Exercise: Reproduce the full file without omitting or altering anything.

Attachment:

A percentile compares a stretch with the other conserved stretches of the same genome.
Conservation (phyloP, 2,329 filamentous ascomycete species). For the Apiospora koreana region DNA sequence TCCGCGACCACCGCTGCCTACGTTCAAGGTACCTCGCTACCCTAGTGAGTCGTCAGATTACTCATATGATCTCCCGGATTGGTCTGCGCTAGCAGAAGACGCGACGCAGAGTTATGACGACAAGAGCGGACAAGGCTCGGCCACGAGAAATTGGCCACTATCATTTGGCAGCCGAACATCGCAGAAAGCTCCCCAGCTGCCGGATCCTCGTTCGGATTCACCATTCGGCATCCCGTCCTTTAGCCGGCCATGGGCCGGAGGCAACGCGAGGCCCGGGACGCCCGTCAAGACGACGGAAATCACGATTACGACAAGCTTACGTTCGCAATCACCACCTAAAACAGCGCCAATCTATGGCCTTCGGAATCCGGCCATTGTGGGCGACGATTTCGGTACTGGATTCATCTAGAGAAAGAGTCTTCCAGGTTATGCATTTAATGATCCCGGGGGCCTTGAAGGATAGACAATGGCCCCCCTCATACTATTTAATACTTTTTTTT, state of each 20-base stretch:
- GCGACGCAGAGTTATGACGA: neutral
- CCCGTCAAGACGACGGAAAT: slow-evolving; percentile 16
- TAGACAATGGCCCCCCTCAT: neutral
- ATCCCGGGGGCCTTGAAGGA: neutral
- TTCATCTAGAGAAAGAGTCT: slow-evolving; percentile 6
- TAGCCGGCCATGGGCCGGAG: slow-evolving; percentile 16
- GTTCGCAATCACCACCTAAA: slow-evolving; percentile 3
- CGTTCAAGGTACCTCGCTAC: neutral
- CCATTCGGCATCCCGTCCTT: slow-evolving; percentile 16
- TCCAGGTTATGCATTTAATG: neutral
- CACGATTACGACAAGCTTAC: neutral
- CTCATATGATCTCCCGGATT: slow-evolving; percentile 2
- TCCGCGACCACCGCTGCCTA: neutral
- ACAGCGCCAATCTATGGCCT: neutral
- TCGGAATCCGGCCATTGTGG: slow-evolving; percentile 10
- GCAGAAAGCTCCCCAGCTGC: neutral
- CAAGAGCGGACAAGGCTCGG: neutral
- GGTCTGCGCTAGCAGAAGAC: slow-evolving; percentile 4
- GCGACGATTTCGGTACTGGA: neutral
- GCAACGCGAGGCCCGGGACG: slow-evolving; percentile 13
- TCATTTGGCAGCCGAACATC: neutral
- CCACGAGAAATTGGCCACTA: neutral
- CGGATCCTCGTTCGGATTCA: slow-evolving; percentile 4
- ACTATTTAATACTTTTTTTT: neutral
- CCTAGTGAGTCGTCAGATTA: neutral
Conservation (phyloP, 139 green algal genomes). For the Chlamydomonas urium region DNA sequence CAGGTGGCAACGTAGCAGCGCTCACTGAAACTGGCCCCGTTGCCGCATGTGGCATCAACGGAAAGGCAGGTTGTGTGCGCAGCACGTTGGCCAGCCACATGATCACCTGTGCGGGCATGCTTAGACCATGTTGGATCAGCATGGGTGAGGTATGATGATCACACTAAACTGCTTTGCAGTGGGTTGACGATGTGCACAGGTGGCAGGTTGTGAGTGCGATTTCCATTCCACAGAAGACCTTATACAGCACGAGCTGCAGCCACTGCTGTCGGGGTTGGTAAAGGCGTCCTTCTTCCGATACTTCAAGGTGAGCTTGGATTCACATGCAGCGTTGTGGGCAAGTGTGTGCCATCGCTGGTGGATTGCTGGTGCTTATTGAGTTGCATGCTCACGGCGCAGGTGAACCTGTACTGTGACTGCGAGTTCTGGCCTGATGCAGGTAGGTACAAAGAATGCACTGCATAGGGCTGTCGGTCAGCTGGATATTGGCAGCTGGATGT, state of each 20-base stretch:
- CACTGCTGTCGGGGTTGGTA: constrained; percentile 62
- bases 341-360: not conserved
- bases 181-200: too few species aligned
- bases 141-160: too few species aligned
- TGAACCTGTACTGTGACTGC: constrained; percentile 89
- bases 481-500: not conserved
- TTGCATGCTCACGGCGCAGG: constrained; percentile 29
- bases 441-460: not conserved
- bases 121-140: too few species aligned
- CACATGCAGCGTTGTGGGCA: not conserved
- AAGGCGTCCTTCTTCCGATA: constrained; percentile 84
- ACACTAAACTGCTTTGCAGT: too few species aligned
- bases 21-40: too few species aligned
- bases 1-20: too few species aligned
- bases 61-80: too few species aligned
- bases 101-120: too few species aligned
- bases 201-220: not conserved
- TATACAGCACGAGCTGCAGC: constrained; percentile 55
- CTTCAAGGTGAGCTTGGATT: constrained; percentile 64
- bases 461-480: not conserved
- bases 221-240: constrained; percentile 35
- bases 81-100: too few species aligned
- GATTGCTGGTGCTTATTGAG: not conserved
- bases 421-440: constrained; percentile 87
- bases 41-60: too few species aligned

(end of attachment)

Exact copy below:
A percentile compares a stretch with the other conserved stretches of the same genome.
Conservation (phyloP, 2,329 filamentous ascomycete species). For the Apiospora koreana region DNA sequence TCCGCGACCACCGCTGCCTACGTTCAAGGTACCTCGCTACCCTAGTGAGTCGTCAGATTACTCATATGATCTCCCGGATTGGTCTGCGCTAGCAGAAGACGCGACGCAGAGTTATGACGACAAGAGCGGACAAGGCTCGGCCACGAGAAATTGGCCACTATCATTTGGCAGCCGAACATCGCAGAAAGCTCCCCAGCTGCCGGATCCTCGTTCGGATTCACCATTCGGCATCCCGTCCTTTAGCCGGCCATGGGCCGGAGGCAACGCGAGGCCCGGGACGCCCGTCAAGACGACGGAAATCACGATTACGACAAGCTTACGTTCGCAATCACCACCTAAAACAGCGCCAATCTATGGCCTTCGGAATCCGGCCATTGTGGGCGACGATTTCGGTACTGGATTCATCTAGAGAAAGAGTCTTCCAGGTTATGCATTTAATGATCCCGGGGGCCTTGAAGGATAGACAATGGCCCCCCTCATACTATTTAATACTTTTTTTT, state of each 20-base stretch:
- GCGACGCAGAGTTATGACGA: neutral
- CCCGTCAAGACGACGGAAAT: slow-evolving; percentile 16
- TAGACAATGGCCCCCCTCAT: neutral
- ATCCCGGGGGCCTTGAAGGA: neutral
- TTCATCTAGAGAAAGAGTCT: slow-evolving; percentile 6
- TAGCCGGCCATGGGCCGGAG: slow-evolving; percentile 16
- GTTCGCAATCACCACCTAAA: slow-evolving; percentile 3
- CGTTCAAGGTACCTCGCTAC: neutral
- CCATTCGGCATCCCGTCCTT: slow-evolving; percentile 16
- TCCAGGTTATGCATTTAATG: neutral
- CACGATTACGACAAGCTTAC: neutral
- CTCATATGATCTCCCGGATT: slow-evolving; percentile 2
- TCCGCGACCACCGCTGCCTA: neutral
- ACAGCGCCAATCTATGGCCT: neutral
- TCGGAATCCGGCCATTGTGG: slow-evolving; percentile 10
- GCAGAAAGCTCCCCAGCTGC: neutral
- CAAGAGCGGACAAGGCTCGG: neutral
- GGTCTGCGCTAGCAGAAGAC: slow-evolving; percentile 4
- GCGACGATTTCGGTACTGGA: neutral
- GCAACGCGAGGCCCGGGACG: slow-evolving; percentile 13
- TCATTTGGCAGCCGAACATC: neutral
- CCACGAGAAATTGGCCACTA: neutral
- CGGATCCTCGTTCGGATTCA: slow-evolving; percentile 4
- ACTATTTAATACTTTTTTTT: neutral
- CCTAGTGAGTCGTCAGATTA: neutral
Conservation (phyloP, 139 green algal genomes). For the Chlamydomonas urium region DNA sequence CAGGTGGCAACGTAGCAGCGCTCACTGAAACTGGCCCCGTTGCCGCATGTGGCATCAACGGAAAGGCAGGTTGTGTGCGCAGCACGTTGGCCAGCCACATGATCACCTGTGCGGGCATGCTTAGACCATGTTGGATCAGCATGGGTGAGGTATGATGATCACACTAAACTGCTTTGCAGTGGGTTGACGATGTGCACAGGTGGCAGGTTGTGAGTGCGATTTCCATTCCACAGAAGACCTTATACAGCACGAGCTGCAGCCACTGCTGTCGGGGTTGGTAAAGGCGTCCTTCTTCCGATACTTCAAGGTGAGCTTGGATTCACATGCAGCGTTGTGGGCAAGTGTGTGCCATCGCTGGTGGATTGCTGGTGCTTATTGAGTTGCATGCTCACGGCGCAGGTGAACCTGTACTGTGACTGCGAGTTCTGGCCTGATGCAGGTAGGTACAAAGAATGCACTGCATAGGGCTGTCGGTCAGCTGGATATTGGCAGCTGGATGT, state of each 20-base stretch:
- CACTGCTGTCGGGGTTGGTA: constrained; percentile 62
- bases 341-360: not conserved
- bases 181-200: too few species aligned
- bases 141-160: too few species aligned
- TGAACCTGTACTGTGACTGC: constrained; percentile 89
- bases 481-500: not conserved
- TTGCATGCTCACGGCGCAGG: constrained; percentile 29
- bases 441-460: not conserved
- bases 121-140: too few species aligned
- CACATGCAGCGTTGTGGGCA: not conserved
- AAGGCGTCCTTCTTCCGATA: constrained; percentile 84
- ACACTAAACTGCTTTGCAGT: too few species aligned
- bases 21-40: too few species aligned
- bases 1-20: too few species aligned
- bases 61-80: too few species aligned
- bases 101-120: too few species aligned
- bases 201-220: not conserved
- TATACAGCACGAGCTGCAGC: constrained; percentile 55
- CTTCAAGGTGAGCTTGGATT: constrained; percentile 64
- bases 461-480: not conserved
- bases 221-240: constrained; percentile 35
- bases 81-100: too few species aligned
- GATTGCTGGTGCTTATTGAG: not conserved
- bases 421-440: constrained; percentile 87
- bases 41-60: too few species aligned